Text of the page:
The Chairman of the National AIDS Commission (NAC) of Liberia, Dr. Ivan F. Camanor has disclosed that HIV is still a threat to national development.
The NAC Chairman made the statement Friday, during a joint (United Nations and Government of Liberia) press conference organized by the Anti-AIDS Media Network (AAMIN), a media organization mobilizing journalists to increase reporting on HIV and AIDS related issues in Liberia.
The conference was held as part of activities marking the celebrations of the 2015 World AIDS Day (WAD). The day is being observed under the global theme: “Fast Track-Ending the AIDS Epidemic by 2030”, and the national Theme: “Liberia Fast Tracking: Scale up Treatment, Know Your Status, Use Condoms and End Stigma and Discrimination.” The official WAD program will be organized in Buchanan City, Grand Bassa County on December 1.
Addressing the conference, Dr. Camanor said Liberia is currently confronted with “serious challenges including stigma and discrimination, denial of one’s positive status, low level of domestic support among others continue to plague the national HIV and AIDS response.” He said these challenges have the propensity to undermine the overall developmental growth of the country, if appropriate actions are not considered in addressing the situations.
The NAC Chairman said though Liberia is currently experiencing a slow pace of increase in HIV infection (1.5 in 2008 to 1.9 in 2013), a situation, he described, is far better than the 80s and 90s when the infection rate was increasingly high, a more vigorous step to mitigate the spread of HIV and stop all forms of new infections is imperative and unconditional. “Our collective effort is required to end the AIDS epidemic by 2030,” the NAC Chairman averred.
He added that for the first time, there is a global consensus to aim for 90% of people living with HIV knowing their HIV status, 90% of people who know their status receiving treatment and 90% of people on HIV treatment having a suppressed viral load so their immune system remains strong and they are no longer infectious. “These 90–90–90 targets apply to children and to adults, men and women, poor and rich, in all populations—and even higher levels need to be achieved among pregnant women,” the NAC chairman stated.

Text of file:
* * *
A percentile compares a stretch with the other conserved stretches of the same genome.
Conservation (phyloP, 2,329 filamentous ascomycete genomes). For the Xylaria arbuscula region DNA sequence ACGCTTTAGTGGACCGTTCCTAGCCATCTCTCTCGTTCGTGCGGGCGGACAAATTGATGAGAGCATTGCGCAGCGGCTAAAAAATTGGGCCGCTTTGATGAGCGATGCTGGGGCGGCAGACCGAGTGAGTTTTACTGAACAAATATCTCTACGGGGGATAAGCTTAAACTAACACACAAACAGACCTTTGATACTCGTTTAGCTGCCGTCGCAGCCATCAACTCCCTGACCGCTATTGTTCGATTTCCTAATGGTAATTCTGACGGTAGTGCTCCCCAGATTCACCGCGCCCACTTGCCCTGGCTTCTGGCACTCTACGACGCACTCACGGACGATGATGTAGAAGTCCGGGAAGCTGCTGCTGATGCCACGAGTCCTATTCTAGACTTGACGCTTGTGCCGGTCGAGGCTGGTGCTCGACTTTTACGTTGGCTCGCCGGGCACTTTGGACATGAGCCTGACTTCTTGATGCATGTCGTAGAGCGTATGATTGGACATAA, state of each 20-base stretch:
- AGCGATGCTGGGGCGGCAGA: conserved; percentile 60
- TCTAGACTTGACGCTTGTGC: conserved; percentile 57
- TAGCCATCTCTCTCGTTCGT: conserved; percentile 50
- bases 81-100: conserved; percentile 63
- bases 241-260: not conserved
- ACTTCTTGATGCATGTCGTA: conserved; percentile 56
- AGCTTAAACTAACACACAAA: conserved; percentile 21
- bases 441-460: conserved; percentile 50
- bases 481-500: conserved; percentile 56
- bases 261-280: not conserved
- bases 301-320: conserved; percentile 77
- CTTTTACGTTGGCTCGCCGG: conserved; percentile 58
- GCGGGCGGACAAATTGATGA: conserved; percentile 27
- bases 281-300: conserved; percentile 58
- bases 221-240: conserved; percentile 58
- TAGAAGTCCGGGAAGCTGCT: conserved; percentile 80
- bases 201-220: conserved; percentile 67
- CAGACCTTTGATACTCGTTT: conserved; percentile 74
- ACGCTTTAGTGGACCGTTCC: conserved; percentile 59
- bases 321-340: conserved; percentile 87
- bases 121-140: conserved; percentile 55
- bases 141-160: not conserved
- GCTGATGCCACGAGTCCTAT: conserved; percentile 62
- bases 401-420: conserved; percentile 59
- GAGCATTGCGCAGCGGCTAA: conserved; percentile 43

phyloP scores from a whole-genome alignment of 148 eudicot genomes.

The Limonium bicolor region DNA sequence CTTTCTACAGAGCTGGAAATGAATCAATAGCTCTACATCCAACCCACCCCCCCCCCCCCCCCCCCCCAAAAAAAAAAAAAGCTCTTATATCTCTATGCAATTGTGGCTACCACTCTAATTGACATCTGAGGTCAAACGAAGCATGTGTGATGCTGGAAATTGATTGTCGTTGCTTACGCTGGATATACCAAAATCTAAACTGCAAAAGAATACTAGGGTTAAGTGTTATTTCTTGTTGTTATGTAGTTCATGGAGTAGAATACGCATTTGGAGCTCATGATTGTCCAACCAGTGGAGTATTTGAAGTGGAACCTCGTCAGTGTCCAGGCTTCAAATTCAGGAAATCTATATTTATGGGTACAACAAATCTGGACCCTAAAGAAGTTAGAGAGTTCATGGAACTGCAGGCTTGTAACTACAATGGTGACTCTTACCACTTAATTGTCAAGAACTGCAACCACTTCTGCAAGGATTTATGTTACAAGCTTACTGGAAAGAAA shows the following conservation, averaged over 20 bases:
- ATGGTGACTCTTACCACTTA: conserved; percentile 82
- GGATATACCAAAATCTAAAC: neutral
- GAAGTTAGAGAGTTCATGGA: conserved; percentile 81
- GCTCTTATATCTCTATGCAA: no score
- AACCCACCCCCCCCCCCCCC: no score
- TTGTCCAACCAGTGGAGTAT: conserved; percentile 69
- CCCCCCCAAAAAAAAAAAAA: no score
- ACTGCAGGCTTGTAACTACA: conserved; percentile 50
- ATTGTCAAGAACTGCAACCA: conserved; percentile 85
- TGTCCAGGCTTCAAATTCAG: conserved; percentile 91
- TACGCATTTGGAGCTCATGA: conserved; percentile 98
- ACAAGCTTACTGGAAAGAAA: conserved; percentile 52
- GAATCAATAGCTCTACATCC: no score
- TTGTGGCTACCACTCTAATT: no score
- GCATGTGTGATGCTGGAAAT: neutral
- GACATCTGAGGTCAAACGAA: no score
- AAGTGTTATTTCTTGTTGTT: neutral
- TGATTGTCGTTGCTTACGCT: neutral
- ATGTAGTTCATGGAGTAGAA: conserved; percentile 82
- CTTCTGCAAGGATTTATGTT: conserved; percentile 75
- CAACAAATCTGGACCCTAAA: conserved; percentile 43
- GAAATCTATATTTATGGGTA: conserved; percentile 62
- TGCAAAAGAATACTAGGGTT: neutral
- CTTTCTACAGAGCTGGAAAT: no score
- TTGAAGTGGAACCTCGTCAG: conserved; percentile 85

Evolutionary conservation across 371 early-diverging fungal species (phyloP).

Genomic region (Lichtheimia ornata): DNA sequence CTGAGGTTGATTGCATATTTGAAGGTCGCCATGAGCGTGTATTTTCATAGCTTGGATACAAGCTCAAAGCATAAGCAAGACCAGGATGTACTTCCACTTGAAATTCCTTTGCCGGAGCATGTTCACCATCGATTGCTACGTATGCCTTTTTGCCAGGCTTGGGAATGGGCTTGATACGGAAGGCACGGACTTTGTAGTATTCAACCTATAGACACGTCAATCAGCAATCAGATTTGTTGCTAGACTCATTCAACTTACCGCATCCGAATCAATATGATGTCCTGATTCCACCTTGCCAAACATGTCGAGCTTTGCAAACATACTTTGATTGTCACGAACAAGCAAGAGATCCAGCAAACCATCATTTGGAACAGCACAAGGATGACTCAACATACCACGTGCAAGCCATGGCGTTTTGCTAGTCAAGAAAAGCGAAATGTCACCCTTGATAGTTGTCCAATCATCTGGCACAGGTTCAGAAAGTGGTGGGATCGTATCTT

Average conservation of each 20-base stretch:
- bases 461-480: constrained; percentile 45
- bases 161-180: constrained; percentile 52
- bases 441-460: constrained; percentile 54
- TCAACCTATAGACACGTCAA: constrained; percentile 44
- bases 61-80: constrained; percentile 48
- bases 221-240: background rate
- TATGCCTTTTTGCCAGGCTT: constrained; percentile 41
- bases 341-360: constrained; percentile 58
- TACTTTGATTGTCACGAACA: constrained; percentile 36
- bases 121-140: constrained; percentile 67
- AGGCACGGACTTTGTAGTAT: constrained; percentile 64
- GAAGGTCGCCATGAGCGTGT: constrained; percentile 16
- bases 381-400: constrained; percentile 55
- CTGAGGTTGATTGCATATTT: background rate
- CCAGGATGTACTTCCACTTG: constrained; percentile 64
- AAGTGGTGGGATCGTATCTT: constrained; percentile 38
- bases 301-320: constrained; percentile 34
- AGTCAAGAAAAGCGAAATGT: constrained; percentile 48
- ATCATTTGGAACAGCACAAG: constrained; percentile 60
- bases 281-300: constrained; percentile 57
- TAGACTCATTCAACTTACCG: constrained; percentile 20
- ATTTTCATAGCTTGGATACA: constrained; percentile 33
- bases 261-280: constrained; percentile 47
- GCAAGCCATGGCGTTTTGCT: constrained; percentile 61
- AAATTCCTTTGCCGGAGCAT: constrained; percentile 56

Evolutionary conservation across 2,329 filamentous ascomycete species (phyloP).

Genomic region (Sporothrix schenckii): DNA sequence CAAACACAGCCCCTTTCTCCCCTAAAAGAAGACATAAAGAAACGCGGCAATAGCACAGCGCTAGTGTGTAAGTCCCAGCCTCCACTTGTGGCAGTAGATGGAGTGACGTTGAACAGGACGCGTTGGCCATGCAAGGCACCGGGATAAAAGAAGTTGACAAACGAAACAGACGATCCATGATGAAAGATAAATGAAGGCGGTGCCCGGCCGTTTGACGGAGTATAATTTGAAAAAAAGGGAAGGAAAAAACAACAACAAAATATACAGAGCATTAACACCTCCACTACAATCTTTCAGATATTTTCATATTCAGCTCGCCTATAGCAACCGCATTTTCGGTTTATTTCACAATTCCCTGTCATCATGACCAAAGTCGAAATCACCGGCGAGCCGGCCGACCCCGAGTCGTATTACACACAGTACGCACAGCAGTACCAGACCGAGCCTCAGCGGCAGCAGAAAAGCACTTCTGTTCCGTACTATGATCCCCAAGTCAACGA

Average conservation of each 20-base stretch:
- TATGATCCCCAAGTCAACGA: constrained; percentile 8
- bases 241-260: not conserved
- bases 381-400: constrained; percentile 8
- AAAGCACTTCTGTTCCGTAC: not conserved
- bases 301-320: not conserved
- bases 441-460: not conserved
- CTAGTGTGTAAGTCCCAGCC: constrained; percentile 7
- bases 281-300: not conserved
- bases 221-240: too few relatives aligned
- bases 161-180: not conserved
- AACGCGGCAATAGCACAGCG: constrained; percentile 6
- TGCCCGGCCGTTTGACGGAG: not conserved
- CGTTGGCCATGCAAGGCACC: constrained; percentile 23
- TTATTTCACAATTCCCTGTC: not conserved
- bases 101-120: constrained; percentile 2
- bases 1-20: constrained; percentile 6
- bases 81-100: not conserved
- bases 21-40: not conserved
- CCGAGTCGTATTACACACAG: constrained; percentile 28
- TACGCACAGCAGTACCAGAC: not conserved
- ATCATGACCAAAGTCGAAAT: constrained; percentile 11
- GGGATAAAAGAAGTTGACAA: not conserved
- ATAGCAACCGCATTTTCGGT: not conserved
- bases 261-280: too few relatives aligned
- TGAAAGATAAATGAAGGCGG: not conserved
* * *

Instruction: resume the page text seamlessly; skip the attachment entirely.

For Liberia to achieve its shared vision of the global target, Dr. Camanor noted: “Much higher coverage—close to saturation—will be required for outreach programs with sex workers, men who have sex with men, transgender people and people who inject drugs. Coverage for opioid substitution therapy for people who inject drugs and for prevention programs in prisons must also significantly increase.
The target for elimination of new HIV infections among children requires saturation coverage. “The elimination of new HIV infections among children will also require very high levels of coverage of antiretroviral therapy among pregnant women, exceeding the overall 90–90–90 targets for treatment.”
For his part, Dr. Betru Woldesemayat, UNAIDS Country Director accredited to Liberia, appreciated the broader media contributions to the national response to HIV related issues. According to him, for the world to achieve the total eradication of HIV, such would require a joint effort of all- the governments, media, and civil society – community of people, traditional and religious.
The UNAIDS Country Director who read the official statements of the UN Security General – Ban Ki Moon and UNAIDS Executive Director – Michael Sidibe, noted that the world welcome the tremendous progress in responding to the AIDS epidemic. “This year, world leaders made a commitment to end AIDS by 2030. The Fast Track approach launched last week will enable us to reach this goal.
Almost 15.8 million people worldwide are now accessing HIV treatment. We have reduced new HIV infections by 38 per cent since 2001. We have prevented 1.16 million infections among newborn babies by providing essential antiretroviral medicines. We are on track to provide antiretroviral therapy to 15 million people by 2015 and to eliminate mother-to-child transmissions within the next few years. Thanks to the dedication and energy of many partners including those in civil society, we continue to tackle and remove laws that stigmatize and discriminate. Progress is accelerating,” Dr. Woldesemayat read out.
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